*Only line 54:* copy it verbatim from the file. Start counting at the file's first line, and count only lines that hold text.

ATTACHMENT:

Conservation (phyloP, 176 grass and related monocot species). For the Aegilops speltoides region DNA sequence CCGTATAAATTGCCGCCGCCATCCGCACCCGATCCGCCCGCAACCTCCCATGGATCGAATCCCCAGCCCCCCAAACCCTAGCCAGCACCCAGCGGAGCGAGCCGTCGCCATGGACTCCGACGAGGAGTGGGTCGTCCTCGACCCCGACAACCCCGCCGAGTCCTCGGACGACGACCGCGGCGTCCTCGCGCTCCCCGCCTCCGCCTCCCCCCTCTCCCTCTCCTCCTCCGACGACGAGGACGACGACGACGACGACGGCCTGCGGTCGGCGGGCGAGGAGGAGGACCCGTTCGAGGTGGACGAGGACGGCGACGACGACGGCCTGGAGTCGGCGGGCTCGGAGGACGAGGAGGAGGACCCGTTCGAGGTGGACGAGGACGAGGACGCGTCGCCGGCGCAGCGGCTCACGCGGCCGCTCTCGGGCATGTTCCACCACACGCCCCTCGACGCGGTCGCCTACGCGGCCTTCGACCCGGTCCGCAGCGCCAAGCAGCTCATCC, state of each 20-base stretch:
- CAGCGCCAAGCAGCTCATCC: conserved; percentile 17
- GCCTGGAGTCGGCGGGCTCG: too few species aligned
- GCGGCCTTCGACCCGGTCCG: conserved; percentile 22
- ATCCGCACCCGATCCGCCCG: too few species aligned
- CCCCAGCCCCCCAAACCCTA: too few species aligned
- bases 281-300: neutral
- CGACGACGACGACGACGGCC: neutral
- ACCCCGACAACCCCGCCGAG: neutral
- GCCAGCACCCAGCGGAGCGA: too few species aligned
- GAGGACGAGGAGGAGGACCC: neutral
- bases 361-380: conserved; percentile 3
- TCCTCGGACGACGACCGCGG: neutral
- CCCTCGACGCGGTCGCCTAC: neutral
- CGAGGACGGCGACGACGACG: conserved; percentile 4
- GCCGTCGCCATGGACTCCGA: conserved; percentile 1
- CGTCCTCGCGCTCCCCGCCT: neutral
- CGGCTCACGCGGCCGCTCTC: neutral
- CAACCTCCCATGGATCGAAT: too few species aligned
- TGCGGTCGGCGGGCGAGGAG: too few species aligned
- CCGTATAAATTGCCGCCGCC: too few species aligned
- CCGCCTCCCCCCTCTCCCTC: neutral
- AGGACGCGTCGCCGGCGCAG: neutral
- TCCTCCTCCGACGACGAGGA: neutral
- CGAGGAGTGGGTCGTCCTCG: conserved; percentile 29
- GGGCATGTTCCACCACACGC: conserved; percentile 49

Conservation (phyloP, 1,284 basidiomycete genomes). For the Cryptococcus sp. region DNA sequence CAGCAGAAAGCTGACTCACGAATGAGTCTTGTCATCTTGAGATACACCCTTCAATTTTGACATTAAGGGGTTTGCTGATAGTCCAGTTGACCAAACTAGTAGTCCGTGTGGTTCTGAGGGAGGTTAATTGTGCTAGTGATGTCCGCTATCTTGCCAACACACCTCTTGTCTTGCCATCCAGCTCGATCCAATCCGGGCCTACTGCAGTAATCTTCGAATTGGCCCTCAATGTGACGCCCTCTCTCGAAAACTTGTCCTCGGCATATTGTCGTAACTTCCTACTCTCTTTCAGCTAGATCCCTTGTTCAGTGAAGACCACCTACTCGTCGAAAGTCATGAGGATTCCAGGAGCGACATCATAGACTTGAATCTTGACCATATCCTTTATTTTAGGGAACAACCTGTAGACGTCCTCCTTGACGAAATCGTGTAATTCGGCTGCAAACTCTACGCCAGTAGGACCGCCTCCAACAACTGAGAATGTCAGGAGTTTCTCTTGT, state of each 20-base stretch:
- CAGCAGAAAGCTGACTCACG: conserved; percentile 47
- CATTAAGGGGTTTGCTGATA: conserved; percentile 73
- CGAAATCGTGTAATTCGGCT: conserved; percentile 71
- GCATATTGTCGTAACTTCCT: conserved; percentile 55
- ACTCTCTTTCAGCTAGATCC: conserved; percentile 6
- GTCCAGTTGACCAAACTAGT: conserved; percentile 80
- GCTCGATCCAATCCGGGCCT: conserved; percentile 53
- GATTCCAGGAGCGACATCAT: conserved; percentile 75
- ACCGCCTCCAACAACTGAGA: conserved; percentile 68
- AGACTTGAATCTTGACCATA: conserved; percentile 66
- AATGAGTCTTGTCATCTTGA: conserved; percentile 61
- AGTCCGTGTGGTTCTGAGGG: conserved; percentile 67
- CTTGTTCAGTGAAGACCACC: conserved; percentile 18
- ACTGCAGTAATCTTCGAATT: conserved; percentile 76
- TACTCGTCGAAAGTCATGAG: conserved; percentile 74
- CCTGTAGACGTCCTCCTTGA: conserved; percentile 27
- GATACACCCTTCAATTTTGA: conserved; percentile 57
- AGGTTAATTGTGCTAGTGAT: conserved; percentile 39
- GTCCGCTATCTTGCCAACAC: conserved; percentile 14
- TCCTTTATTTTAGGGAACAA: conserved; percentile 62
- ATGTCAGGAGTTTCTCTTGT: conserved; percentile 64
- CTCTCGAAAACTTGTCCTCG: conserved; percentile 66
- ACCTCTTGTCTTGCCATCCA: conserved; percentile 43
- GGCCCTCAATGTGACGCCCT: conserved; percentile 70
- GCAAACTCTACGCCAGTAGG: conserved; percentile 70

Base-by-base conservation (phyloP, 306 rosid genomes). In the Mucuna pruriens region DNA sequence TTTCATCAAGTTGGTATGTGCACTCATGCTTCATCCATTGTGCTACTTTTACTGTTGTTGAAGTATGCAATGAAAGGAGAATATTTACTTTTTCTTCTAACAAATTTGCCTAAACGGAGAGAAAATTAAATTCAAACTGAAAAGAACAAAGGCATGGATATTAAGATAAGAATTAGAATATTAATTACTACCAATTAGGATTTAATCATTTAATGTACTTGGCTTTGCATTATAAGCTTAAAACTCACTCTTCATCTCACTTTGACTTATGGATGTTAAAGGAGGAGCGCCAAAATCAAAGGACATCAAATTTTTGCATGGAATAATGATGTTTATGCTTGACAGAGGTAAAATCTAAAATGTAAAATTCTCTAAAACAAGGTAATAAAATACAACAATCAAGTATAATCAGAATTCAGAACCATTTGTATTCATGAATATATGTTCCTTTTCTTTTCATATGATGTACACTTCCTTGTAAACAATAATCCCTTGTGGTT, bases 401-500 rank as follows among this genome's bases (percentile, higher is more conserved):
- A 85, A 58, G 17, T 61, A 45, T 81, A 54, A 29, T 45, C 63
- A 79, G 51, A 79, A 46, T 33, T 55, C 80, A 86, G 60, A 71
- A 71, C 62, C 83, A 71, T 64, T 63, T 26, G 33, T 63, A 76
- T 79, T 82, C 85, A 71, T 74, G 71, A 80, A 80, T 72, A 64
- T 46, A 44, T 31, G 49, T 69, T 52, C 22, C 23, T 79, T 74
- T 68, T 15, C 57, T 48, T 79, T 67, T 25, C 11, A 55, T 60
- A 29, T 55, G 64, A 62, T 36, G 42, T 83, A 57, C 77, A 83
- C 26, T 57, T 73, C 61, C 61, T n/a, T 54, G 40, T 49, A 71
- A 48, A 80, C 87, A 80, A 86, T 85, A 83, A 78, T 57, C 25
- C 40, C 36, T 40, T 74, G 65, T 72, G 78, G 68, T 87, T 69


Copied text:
- A 85, A 58, G 17, T 61, A 45, T 81, A 54, A 29, T 45, C 63